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Campaign for a “Litter-Free Mardi Gras”

FEBRUARY 2, 2018 — On January 15, Mobile Baykeeper hosted a cleanup at One Mile Creek in Mobile, Alabama targeting debris originating from Mardi Gras celebrations and nearby communities.

Woman in a kayak.
Gulf of Mexico Regional Coordinator, Caitlin Wessel, paddles through One Mile Creek in search of debris. Image credit: Mobile Baykeeper

Caitlin Wessel, Gulf of Mexico Regional Coordinator for the NOAA Marine Debris Program attended, lending a hand and a paddle to the cleanup!

Mardi Gras is a fun occasion for many cities across the south from New Orleans to Alabama. Beads, moon pies, and toys are Mardi Gras staples and are thrown to excited crowds lining the streets during parades that begin 6 weeks before Fat Tuesday. Unfortunately, many of the ‘throws’ are abandoned on the street and can easily wash down street drains and end up in the streams, rivers and eventually the Gulf of Mexico. Mobile Baykeeper, with a grant from NOAA Marine Debris, worked with partners in the city of Mobile, Alabama last week to install custom-built screens in rainwater gutters across the city.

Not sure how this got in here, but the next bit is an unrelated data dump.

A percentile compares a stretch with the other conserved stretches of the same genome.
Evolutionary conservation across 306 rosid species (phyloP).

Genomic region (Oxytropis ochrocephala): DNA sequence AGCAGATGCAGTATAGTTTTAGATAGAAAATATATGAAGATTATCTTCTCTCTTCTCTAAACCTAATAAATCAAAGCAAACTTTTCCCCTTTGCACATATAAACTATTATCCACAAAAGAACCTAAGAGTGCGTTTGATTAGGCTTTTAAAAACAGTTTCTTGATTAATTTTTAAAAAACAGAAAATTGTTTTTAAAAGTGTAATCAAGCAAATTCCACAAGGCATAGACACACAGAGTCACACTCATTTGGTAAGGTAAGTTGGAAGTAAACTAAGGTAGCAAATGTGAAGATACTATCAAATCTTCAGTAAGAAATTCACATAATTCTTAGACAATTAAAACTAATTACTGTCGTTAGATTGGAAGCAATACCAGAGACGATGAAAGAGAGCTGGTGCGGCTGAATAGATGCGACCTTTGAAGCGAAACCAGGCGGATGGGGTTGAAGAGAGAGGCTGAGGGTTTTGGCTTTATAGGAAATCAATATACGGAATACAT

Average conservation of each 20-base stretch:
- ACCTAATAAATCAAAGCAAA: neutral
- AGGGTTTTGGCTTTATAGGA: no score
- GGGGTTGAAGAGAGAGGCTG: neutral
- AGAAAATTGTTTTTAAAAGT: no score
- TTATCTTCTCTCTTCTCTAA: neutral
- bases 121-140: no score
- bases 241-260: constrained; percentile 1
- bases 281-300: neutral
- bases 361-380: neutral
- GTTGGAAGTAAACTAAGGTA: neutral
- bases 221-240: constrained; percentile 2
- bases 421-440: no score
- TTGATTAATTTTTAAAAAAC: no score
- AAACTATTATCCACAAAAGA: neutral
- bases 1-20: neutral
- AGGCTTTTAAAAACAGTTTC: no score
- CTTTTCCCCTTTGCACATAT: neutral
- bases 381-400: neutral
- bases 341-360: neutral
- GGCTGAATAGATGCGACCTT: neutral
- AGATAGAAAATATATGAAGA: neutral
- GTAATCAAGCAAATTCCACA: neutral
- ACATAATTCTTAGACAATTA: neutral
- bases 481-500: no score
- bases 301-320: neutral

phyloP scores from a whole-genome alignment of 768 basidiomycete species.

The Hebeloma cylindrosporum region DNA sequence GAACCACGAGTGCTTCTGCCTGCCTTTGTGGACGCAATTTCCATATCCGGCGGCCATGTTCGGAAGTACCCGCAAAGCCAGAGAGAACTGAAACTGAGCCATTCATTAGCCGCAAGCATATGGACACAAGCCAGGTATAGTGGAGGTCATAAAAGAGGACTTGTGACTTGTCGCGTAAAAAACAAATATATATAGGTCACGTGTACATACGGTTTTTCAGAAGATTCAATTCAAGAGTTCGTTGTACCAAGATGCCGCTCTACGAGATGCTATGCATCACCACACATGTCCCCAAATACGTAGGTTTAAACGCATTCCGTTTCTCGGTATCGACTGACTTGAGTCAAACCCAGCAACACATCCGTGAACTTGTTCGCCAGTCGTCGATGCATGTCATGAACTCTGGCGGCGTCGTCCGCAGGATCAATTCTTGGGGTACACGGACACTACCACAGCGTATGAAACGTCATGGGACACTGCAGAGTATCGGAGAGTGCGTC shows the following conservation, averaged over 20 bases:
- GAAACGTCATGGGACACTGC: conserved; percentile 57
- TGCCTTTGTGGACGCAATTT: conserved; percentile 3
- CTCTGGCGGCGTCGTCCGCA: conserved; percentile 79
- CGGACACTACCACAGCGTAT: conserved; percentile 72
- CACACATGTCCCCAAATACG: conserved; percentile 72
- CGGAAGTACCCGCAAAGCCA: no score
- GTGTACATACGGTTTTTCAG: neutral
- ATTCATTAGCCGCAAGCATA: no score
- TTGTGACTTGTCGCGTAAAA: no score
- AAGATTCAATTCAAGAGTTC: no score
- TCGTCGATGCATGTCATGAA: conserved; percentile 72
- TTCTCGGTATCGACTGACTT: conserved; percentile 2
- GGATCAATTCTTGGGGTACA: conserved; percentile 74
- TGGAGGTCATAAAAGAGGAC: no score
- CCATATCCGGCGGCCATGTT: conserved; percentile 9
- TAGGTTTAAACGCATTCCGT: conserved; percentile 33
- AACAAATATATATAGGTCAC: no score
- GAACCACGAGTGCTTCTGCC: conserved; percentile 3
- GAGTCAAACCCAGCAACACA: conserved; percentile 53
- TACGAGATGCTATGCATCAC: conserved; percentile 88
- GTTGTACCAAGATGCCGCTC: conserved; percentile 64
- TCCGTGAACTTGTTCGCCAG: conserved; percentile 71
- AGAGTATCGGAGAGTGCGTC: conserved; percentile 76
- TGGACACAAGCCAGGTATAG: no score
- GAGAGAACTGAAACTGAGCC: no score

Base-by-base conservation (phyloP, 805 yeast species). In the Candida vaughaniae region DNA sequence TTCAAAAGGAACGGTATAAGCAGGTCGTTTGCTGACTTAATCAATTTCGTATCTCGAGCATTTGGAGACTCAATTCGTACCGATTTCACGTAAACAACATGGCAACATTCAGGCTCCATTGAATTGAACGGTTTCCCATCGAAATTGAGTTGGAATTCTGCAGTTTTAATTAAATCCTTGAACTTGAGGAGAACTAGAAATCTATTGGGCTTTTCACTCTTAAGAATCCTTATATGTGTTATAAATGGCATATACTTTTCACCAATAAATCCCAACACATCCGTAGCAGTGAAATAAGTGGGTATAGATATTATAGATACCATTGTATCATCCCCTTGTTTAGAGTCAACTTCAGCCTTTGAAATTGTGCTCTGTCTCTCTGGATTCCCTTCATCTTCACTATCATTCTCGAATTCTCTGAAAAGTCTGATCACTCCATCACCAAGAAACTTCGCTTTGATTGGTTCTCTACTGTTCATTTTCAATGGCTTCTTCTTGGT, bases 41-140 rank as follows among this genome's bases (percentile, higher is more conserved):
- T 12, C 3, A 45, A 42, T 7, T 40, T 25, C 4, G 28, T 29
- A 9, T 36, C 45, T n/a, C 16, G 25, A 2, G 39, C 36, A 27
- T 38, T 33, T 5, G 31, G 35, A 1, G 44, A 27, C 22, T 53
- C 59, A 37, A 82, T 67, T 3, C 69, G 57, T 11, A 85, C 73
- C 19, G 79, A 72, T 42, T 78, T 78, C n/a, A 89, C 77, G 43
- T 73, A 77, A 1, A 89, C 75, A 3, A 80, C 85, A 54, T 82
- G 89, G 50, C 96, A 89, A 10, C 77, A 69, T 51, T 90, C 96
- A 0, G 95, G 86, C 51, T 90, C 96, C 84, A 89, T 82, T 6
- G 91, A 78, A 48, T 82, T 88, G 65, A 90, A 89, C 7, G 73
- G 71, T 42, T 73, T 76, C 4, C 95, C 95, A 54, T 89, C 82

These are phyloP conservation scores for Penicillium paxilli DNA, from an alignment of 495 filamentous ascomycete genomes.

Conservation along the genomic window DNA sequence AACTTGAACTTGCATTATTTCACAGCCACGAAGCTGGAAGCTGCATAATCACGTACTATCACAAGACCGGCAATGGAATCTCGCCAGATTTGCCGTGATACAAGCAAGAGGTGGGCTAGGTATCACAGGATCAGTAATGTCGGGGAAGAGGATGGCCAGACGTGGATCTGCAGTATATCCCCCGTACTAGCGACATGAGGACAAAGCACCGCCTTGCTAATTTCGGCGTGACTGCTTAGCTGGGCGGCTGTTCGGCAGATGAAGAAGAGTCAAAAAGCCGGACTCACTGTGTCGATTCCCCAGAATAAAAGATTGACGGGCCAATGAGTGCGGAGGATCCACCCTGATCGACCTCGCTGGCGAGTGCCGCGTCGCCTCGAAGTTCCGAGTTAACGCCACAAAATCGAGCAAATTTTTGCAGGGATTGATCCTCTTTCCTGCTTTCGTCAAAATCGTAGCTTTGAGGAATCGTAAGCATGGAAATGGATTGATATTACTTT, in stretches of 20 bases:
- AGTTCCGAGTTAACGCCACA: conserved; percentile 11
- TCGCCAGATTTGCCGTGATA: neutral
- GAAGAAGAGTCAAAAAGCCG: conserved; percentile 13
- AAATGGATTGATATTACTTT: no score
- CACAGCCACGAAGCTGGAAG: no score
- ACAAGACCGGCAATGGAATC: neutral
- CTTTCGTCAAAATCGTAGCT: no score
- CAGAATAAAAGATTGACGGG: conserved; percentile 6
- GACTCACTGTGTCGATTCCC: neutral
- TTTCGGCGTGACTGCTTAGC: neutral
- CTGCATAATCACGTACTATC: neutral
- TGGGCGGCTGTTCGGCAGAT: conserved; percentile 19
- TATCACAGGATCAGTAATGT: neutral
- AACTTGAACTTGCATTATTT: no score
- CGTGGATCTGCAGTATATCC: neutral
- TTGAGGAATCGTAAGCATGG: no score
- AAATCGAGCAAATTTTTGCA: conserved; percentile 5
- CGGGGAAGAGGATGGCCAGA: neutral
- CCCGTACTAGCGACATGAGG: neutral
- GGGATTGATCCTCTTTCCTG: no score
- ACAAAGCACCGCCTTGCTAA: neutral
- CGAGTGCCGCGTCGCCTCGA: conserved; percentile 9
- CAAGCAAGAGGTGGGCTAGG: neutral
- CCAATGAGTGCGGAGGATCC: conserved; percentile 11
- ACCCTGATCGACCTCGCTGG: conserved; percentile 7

“We often see a lot of the same materials like shopping carts, car tires, toy cars, styrofoam containers, TVs, mops, buckets … but we’ve actually seen a lot of Mardi Gras throws including toy footballs, beads, cups, frisbees, you name it,” said Baykeeper Communications Director Hanlon Walsh. “There’s an obvious tie-in between Mardi Gras and litter, so I think the big thing is to make people more aware of it.”

With the help of these screens and other preventative measures, regular clean-ups through-out the year, and increased awareness Mobile Baykeepers hopes to reduce the environmental impacts of Mardi Gras while keeping the Mardi Gras spirit alive and well! 

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Group posing outdoors.
Volunteers pose with marine debris removed during the cleanup on Martin Luther King Jr. Day of Service. Image credit: Mobile Baykeeper